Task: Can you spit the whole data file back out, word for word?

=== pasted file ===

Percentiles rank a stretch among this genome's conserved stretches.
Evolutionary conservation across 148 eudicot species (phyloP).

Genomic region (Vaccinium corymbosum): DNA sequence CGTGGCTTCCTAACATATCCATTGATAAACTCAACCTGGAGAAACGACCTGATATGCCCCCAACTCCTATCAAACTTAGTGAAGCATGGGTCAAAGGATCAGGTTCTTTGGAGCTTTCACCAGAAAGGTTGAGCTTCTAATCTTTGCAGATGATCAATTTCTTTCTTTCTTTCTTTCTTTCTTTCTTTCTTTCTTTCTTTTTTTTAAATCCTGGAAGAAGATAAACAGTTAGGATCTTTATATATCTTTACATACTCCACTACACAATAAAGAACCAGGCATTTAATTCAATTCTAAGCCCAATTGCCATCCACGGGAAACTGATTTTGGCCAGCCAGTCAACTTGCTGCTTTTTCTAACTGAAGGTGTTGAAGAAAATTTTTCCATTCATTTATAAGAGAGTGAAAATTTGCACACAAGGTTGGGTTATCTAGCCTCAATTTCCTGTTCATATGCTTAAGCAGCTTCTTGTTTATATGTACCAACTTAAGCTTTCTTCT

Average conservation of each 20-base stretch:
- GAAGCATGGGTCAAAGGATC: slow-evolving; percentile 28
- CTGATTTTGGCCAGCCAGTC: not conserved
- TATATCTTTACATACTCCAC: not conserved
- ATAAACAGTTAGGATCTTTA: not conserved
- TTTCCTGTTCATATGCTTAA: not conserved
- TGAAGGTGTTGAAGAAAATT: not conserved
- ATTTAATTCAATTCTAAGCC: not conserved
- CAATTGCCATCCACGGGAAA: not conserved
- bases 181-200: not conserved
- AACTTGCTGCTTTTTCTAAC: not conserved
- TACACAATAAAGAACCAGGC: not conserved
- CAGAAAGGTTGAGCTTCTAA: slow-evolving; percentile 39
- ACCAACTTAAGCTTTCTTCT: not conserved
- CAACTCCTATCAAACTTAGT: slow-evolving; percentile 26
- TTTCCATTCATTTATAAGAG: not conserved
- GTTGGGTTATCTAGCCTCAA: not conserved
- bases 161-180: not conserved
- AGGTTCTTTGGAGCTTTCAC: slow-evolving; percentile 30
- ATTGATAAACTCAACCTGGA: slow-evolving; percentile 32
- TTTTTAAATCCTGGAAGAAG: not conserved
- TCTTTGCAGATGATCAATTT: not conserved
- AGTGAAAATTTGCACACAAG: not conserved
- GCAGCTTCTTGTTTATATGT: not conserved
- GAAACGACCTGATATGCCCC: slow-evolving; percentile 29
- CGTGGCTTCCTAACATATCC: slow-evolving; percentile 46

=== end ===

Percentiles rank a stretch among this genome's conserved stretches.
Evolutionary conservation across 148 eudicot species (phyloP).

Genomic region (Vaccinium corymbosum): DNA sequence CGTGGCTTCCTAACATATCCATTGATAAACTCAACCTGGAGAAACGACCTGATATGCCCCCAACTCCTATCAAACTTAGTGAAGCATGGGTCAAAGGATCAGGTTCTTTGGAGCTTTCACCAGAAAGGTTGAGCTTCTAATCTTTGCAGATGATCAATTTCTTTCTTTCTTTCTTTCTTTCTTTCTTTCTTTCTTTCTTTTTTTTAAATCCTGGAAGAAGATAAACAGTTAGGATCTTTATATATCTTTACATACTCCACTACACAATAAAGAACCAGGCATTTAATTCAATTCTAAGCCCAATTGCCATCCACGGGAAACTGATTTTGGCCAGCCAGTCAACTTGCTGCTTTTTCTAACTGAAGGTGTTGAAGAAAATTTTTCCATTCATTTATAAGAGAGTGAAAATTTGCACACAAGGTTGGGTTATCTAGCCTCAATTTCCTGTTCATATGCTTAAGCAGCTTCTTGTTTATATGTACCAACTTAAGCTTTCTTCT

Average conservation of each 20-base stretch:
- GAAGCATGGGTCAAAGGATC: slow-evolving; percentile 28
- CTGATTTTGGCCAGCCAGTC: not conserved
- TATATCTTTACATACTCCAC: not conserved
- ATAAACAGTTAGGATCTTTA: not conserved
- TTTCCTGTTCATATGCTTAA: not conserved
- TGAAGGTGTTGAAGAAAATT: not conserved
- ATTTAATTCAATTCTAAGCC: not conserved
- CAATTGCCATCCACGGGAAA: not conserved
- bases 181-200: not conserved
- AACTTGCTGCTTTTTCTAAC: not conserved
- TACACAATAAAGAACCAGGC: not conserved
- CAGAAAGGTTGAGCTTCTAA: slow-evolving; percentile 39
- ACCAACTTAAGCTTTCTTCT: not conserved
- CAACTCCTATCAAACTTAGT: slow-evolving; percentile 26
- TTTCCATTCATTTATAAGAG: not conserved
- GTTGGGTTATCTAGCCTCAA: not conserved
- bases 161-180: not conserved
- AGGTTCTTTGGAGCTTTCAC: slow-evolving; percentile 30
- ATTGATAAACTCAACCTGGA: slow-evolving; percentile 32
- TTTTTAAATCCTGGAAGAAG: not conserved
- TCTTTGCAGATGATCAATTT: not conserved
- AGTGAAAATTTGCACACAAG: not conserved
- GCAGCTTCTTGTTTATATGT: not conserved
- GAAACGACCTGATATGCCCC: slow-evolving; percentile 29
- CGTGGCTTCCTAACATATCC: slow-evolving; percentile 46